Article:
kept their daughters at home, and the parson had “ not half his congregation. He would have brought “ me into the spiritual court: but I was revenged “ upon him, for he had a handsome daughter, whom “ I initiated into the science. But I repented it af“ terwards; for it was talked of in town. And a “ lady of quality, that shall be nameless, in a raging “ fit of jealousy came down in her coach and six “ horses, and exposed herself upon my account. Gad, “ I was sorry for it with all my heart.—You know “ whom I mean--you know where we raffled
“ Scand. Mum, Tattle! “Val. 'Sdeath, are you not ashamed? “ Ang. O barbarous ! I never heard so insolent a
piece of vanity !_Fie, Mr. Tattle l-I'll swear 1 " could not have believed it.--Is this your secrecy!
“ Tatt. Gad so, the heat of my story carried me
beyond my discretion, as the heat of the lady's pas. “ sion hurried her beyond her reputation. But 1 “ hope you don't know whom I mean; for there “ were a great many ladies raffled.-Pox on't, now « could I bite off my tongue.
“ Scand. No, don't ; for then you'll tell us no more. Come, I'll recommend a song to you, upon the hint of my two proverbs; and I see one in the next room that will sing it.
[Goes to the door. “ Tatt. For Heaven's sake, if you do guess, say nothing. Gad, I'm very unfortunate ! “ Scand. Pray sing the first song in the last new play.
“ A nymph and a swain to Apollo once pray'd, “ The swain had been jilted, the nymph been betray'd: " Their intent was, to try if his oracle knew “ E'er a nymph that was chaste, or a swain that was true.
Apollo was mute, and had like t' have been pos’d, “ But sagely at length he this secret disclos'd: “ He alone wo'nt betray, in whom none will confide; “ And the nymph may be chaste, that has never been tried."
Enter Sir SAMPSON, Mrs. FRAIL, Miss Prue, and
Servant. Sir S. Is Ben come? Odso, my son Ben come? Odd, I'm glad on't.-Where is he? I long to see uim. Now, Mrs. Frail, you shall see my son Ben. -Body o'me, he's the hopes of my family-I ha’nt een him these three years—I warrant he's grown! ---Call him in; bid him make haste [Exit Servant.] -I'm ready to cry for joy.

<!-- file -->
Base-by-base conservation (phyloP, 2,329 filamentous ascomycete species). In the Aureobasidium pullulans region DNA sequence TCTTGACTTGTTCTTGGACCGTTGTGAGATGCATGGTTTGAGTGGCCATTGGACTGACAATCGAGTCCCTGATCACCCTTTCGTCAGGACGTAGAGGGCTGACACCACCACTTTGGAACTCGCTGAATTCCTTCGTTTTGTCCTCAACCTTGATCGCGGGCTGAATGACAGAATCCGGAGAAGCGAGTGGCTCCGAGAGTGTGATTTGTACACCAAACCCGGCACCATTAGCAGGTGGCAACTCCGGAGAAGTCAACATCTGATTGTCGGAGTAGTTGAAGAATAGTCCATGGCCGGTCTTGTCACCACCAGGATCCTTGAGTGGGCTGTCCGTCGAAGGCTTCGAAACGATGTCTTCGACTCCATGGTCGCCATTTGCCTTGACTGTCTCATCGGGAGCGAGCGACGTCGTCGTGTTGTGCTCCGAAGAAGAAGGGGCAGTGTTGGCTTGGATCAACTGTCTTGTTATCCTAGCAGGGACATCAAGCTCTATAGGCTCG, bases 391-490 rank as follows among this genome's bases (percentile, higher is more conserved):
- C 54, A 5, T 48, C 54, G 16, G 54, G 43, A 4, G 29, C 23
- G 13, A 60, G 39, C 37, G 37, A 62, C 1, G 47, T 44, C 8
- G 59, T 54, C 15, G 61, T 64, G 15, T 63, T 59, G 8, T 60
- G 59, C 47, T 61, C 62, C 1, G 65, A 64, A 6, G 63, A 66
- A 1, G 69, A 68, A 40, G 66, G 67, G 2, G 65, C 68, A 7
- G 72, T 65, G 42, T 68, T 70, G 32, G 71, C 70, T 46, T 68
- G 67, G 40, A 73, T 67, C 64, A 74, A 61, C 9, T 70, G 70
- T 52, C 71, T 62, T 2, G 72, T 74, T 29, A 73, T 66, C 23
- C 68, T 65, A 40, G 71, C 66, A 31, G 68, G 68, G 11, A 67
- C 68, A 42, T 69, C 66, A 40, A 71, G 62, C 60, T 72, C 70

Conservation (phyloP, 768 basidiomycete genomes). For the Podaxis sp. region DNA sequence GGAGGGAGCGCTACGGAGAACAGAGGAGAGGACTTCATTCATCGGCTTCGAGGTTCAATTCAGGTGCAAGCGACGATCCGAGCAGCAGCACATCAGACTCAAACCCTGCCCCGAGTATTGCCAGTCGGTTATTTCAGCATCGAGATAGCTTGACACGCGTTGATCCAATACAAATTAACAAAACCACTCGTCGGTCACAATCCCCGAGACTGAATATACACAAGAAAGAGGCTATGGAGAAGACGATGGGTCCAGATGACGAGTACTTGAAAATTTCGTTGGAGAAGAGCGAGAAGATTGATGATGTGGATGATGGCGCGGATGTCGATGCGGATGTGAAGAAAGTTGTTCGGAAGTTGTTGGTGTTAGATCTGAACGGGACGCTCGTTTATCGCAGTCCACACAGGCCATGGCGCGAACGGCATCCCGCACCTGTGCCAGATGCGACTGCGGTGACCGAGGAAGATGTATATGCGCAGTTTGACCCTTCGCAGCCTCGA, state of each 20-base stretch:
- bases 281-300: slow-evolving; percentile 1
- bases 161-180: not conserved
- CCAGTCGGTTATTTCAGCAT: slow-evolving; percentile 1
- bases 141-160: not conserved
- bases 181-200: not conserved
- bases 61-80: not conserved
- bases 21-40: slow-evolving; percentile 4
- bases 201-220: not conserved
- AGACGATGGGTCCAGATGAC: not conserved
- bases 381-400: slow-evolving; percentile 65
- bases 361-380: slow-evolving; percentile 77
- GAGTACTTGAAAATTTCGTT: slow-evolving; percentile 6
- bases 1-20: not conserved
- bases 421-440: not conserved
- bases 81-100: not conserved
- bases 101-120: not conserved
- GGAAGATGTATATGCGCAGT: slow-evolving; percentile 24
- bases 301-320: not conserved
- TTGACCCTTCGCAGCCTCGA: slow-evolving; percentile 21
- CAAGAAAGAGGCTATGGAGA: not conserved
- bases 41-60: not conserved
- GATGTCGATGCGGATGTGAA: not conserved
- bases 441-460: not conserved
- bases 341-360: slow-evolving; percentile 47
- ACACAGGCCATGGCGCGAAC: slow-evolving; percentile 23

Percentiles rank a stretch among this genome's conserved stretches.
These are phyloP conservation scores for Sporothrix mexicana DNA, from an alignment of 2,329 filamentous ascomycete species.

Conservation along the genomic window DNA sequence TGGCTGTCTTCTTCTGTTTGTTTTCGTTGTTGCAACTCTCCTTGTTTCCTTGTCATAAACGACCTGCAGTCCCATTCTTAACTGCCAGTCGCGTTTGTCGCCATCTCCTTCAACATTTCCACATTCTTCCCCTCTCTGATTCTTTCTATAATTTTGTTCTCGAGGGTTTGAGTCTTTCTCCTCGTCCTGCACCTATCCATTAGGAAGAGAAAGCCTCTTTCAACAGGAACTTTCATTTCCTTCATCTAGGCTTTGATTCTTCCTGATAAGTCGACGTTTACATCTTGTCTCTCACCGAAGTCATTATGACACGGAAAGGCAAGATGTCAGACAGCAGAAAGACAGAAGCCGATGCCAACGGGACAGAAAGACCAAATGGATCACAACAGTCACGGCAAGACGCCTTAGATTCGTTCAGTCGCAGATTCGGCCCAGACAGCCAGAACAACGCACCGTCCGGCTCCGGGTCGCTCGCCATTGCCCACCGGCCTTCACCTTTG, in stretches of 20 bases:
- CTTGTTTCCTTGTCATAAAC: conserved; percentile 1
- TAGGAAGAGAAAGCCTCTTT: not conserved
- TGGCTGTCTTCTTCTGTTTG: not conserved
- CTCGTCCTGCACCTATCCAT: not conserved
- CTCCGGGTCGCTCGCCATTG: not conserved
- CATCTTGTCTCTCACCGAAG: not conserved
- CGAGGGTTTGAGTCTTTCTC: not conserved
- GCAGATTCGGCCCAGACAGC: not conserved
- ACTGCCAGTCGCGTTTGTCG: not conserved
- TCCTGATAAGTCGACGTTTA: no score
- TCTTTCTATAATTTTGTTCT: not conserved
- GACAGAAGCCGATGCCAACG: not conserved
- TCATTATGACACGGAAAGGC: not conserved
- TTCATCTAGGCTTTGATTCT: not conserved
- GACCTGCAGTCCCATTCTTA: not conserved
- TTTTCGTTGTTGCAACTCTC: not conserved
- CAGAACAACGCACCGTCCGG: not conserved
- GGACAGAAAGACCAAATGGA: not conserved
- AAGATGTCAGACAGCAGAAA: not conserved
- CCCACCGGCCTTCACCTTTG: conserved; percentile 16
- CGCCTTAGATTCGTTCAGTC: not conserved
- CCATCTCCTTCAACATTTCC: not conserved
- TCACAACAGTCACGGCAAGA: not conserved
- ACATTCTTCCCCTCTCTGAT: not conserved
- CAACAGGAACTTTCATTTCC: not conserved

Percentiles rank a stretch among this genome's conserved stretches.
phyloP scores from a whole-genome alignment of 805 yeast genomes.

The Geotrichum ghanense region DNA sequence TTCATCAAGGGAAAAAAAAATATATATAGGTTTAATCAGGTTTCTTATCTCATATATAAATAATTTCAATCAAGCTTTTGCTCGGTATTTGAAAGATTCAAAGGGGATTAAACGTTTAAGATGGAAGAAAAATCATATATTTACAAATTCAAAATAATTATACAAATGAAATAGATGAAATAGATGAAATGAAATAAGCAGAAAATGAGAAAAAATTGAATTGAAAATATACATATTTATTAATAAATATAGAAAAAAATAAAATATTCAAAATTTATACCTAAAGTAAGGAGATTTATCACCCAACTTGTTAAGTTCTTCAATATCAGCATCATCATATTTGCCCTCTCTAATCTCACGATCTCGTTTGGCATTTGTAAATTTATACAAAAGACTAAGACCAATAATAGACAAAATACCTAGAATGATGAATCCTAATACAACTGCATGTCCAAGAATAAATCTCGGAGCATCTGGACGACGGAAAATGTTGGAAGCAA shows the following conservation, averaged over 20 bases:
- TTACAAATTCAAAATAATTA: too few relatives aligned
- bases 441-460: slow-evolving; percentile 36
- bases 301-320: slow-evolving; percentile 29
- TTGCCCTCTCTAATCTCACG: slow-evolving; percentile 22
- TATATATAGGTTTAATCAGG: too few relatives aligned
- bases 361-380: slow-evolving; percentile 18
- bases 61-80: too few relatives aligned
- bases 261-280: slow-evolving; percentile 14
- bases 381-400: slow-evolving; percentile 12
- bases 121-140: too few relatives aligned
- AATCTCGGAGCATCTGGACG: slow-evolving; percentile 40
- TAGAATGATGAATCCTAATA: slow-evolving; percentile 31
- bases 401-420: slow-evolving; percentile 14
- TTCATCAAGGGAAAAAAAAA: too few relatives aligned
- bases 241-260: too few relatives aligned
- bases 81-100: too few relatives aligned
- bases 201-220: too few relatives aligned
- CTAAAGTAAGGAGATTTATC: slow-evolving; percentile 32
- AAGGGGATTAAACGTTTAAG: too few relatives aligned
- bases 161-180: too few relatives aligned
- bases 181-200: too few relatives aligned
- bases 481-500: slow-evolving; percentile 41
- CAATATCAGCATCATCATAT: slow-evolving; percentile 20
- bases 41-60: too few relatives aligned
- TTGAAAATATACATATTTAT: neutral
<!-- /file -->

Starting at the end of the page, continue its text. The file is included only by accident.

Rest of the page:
Mrs. F. Now, miss, you shall see your husband. Miss P. Pish, he shall be none of my
[ Aside to Frail. Mrs. F. Hush! Well, he shan't ! leave that to me -l'll beckon Mr. Tattle to us.
Ang. Won't you stay and see your brother?
Val. We are the twin stars, and cannot shine in one sphere; when he rises, I must set.--Besides, if I should stay, I don't know but my father in goodnature may press me to the immediate signing the deed of conveyance of my estate ; and I'll defer it as long as I can.-Well, you'll come to a resolution.
Ang. I cannot. Resolution must come to me, or I] shall never have one.
Scand. Come, Valentine, I'll go with you; I have something in my head, to communicate to you.
[Exeunt Scandal and Valentine. Sir S. What! is my son Valentine gone? What! is he sneaked off, and would not see his brother? There's an unnatural whelp! there's an ill-natured dog! What! were you here too, madam, and could not keep him? could neither love, nor duty, nor natural affection, oblige him? Odsbud, madam, have no more to say to him; he is not worth your consideration. The rogue has not a drachm of generous love about him-all interest, all interest! He's an un done scoundrel, and courts your estate. Body o’me he does not care a doit for your person.
Ang. I am pretty even with him, Sir Sampson; for, if ever I could have liked any thing in him, it should